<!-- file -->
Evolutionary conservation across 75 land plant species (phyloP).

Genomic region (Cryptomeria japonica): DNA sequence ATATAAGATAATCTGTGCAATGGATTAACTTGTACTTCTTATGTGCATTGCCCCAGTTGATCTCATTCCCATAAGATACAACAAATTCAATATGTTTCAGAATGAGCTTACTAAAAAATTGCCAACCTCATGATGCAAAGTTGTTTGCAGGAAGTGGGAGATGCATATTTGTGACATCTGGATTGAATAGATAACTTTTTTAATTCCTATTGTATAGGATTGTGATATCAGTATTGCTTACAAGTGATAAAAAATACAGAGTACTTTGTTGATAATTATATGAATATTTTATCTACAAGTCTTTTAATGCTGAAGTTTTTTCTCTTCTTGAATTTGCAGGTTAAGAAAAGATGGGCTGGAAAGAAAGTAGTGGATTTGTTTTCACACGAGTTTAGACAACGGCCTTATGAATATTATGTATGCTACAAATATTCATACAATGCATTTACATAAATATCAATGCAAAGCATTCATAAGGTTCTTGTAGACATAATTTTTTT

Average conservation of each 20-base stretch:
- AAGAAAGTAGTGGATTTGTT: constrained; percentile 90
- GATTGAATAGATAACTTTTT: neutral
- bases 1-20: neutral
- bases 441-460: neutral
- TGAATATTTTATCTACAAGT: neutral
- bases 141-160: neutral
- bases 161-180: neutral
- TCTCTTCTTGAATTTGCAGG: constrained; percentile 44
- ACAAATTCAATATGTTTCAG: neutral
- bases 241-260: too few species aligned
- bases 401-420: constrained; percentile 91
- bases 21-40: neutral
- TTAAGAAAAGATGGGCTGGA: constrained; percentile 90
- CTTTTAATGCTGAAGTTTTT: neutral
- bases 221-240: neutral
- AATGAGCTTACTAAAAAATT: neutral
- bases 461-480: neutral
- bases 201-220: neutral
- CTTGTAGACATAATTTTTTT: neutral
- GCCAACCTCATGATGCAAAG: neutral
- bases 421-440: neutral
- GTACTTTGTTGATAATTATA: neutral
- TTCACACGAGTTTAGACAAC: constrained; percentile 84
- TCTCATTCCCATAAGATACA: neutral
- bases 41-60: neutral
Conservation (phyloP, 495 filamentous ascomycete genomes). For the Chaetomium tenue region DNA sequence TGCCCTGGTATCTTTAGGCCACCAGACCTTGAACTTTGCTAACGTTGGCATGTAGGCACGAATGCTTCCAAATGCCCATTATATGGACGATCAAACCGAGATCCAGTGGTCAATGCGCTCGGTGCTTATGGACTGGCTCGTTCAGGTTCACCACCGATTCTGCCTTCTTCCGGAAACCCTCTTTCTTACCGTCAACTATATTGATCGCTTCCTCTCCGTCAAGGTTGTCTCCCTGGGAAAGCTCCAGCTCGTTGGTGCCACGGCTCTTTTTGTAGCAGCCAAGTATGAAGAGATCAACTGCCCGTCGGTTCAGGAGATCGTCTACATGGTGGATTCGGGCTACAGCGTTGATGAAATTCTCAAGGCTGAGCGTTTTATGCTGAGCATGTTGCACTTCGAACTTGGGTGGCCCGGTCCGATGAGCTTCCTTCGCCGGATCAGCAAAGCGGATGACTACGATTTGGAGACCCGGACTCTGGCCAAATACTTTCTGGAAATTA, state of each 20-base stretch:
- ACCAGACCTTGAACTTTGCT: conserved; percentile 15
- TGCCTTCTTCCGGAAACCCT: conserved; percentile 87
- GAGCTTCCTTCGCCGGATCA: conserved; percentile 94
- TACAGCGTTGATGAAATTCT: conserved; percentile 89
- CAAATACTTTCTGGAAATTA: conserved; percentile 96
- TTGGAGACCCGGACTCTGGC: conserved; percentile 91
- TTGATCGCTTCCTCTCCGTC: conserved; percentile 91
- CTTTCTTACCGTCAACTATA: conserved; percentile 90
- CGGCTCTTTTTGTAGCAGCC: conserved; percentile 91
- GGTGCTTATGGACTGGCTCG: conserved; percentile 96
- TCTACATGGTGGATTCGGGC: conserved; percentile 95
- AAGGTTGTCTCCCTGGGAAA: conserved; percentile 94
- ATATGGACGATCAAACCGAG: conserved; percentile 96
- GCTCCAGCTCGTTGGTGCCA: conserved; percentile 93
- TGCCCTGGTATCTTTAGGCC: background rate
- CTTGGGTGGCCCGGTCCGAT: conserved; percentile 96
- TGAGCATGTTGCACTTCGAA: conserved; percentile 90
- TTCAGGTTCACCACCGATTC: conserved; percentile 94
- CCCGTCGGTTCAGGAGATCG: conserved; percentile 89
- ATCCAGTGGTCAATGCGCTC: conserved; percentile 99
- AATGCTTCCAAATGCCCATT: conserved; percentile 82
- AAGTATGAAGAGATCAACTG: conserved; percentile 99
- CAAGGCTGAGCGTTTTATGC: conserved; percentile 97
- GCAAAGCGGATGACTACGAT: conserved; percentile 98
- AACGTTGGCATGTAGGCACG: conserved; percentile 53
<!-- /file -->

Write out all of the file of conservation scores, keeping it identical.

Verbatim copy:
Evolutionary conservation across 75 land plant species (phyloP).

Genomic region (Cryptomeria japonica): DNA sequence ATATAAGATAATCTGTGCAATGGATTAACTTGTACTTCTTATGTGCATTGCCCCAGTTGATCTCATTCCCATAAGATACAACAAATTCAATATGTTTCAGAATGAGCTTACTAAAAAATTGCCAACCTCATGATGCAAAGTTGTTTGCAGGAAGTGGGAGATGCATATTTGTGACATCTGGATTGAATAGATAACTTTTTTAATTCCTATTGTATAGGATTGTGATATCAGTATTGCTTACAAGTGATAAAAAATACAGAGTACTTTGTTGATAATTATATGAATATTTTATCTACAAGTCTTTTAATGCTGAAGTTTTTTCTCTTCTTGAATTTGCAGGTTAAGAAAAGATGGGCTGGAAAGAAAGTAGTGGATTTGTTTTCACACGAGTTTAGACAACGGCCTTATGAATATTATGTATGCTACAAATATTCATACAATGCATTTACATAAATATCAATGCAAAGCATTCATAAGGTTCTTGTAGACATAATTTTTTT

Average conservation of each 20-base stretch:
- AAGAAAGTAGTGGATTTGTT: constrained; percentile 90
- GATTGAATAGATAACTTTTT: neutral
- bases 1-20: neutral
- bases 441-460: neutral
- TGAATATTTTATCTACAAGT: neutral
- bases 141-160: neutral
- bases 161-180: neutral
- TCTCTTCTTGAATTTGCAGG: constrained; percentile 44
- ACAAATTCAATATGTTTCAG: neutral
- bases 241-260: too few species aligned
- bases 401-420: constrained; percentile 91
- bases 21-40: neutral
- TTAAGAAAAGATGGGCTGGA: constrained; percentile 90
- CTTTTAATGCTGAAGTTTTT: neutral
- bases 221-240: neutral
- AATGAGCTTACTAAAAAATT: neutral
- bases 461-480: neutral
- bases 201-220: neutral
- CTTGTAGACATAATTTTTTT: neutral
- GCCAACCTCATGATGCAAAG: neutral
- bases 421-440: neutral
- GTACTTTGTTGATAATTATA: neutral
- TTCACACGAGTTTAGACAAC: constrained; percentile 84
- TCTCATTCCCATAAGATACA: neutral
- bases 41-60: neutral
Conservation (phyloP, 495 filamentous ascomycete genomes). For the Chaetomium tenue region DNA sequence TGCCCTGGTATCTTTAGGCCACCAGACCTTGAACTTTGCTAACGTTGGCATGTAGGCACGAATGCTTCCAAATGCCCATTATATGGACGATCAAACCGAGATCCAGTGGTCAATGCGCTCGGTGCTTATGGACTGGCTCGTTCAGGTTCACCACCGATTCTGCCTTCTTCCGGAAACCCTCTTTCTTACCGTCAACTATATTGATCGCTTCCTCTCCGTCAAGGTTGTCTCCCTGGGAAAGCTCCAGCTCGTTGGTGCCACGGCTCTTTTTGTAGCAGCCAAGTATGAAGAGATCAACTGCCCGTCGGTTCAGGAGATCGTCTACATGGTGGATTCGGGCTACAGCGTTGATGAAATTCTCAAGGCTGAGCGTTTTATGCTGAGCATGTTGCACTTCGAACTTGGGTGGCCCGGTCCGATGAGCTTCCTTCGCCGGATCAGCAAAGCGGATGACTACGATTTGGAGACCCGGACTCTGGCCAAATACTTTCTGGAAATTA, state of each 20-base stretch:
- ACCAGACCTTGAACTTTGCT: conserved; percentile 15
- TGCCTTCTTCCGGAAACCCT: conserved; percentile 87
- GAGCTTCCTTCGCCGGATCA: conserved; percentile 94
- TACAGCGTTGATGAAATTCT: conserved; percentile 89
- CAAATACTTTCTGGAAATTA: conserved; percentile 96
- TTGGAGACCCGGACTCTGGC: conserved; percentile 91
- TTGATCGCTTCCTCTCCGTC: conserved; percentile 91
- CTTTCTTACCGTCAACTATA: conserved; percentile 90
- CGGCTCTTTTTGTAGCAGCC: conserved; percentile 91
- GGTGCTTATGGACTGGCTCG: conserved; percentile 96
- TCTACATGGTGGATTCGGGC: conserved; percentile 95
- AAGGTTGTCTCCCTGGGAAA: conserved; percentile 94
- ATATGGACGATCAAACCGAG: conserved; percentile 96
- GCTCCAGCTCGTTGGTGCCA: conserved; percentile 93
- TGCCCTGGTATCTTTAGGCC: background rate
- CTTGGGTGGCCCGGTCCGAT: conserved; percentile 96
- TGAGCATGTTGCACTTCGAA: conserved; percentile 90
- TTCAGGTTCACCACCGATTC: conserved; percentile 94
- CCCGTCGGTTCAGGAGATCG: conserved; percentile 89
- ATCCAGTGGTCAATGCGCTC: conserved; percentile 99
- AATGCTTCCAAATGCCCATT: conserved; percentile 82
- AAGTATGAAGAGATCAACTG: conserved; percentile 99
- CAAGGCTGAGCGTTTTATGC: conserved; percentile 97
- GCAAAGCGGATGACTACGAT: conserved; percentile 98
- AACGTTGGCATGTAGGCACG: conserved; percentile 53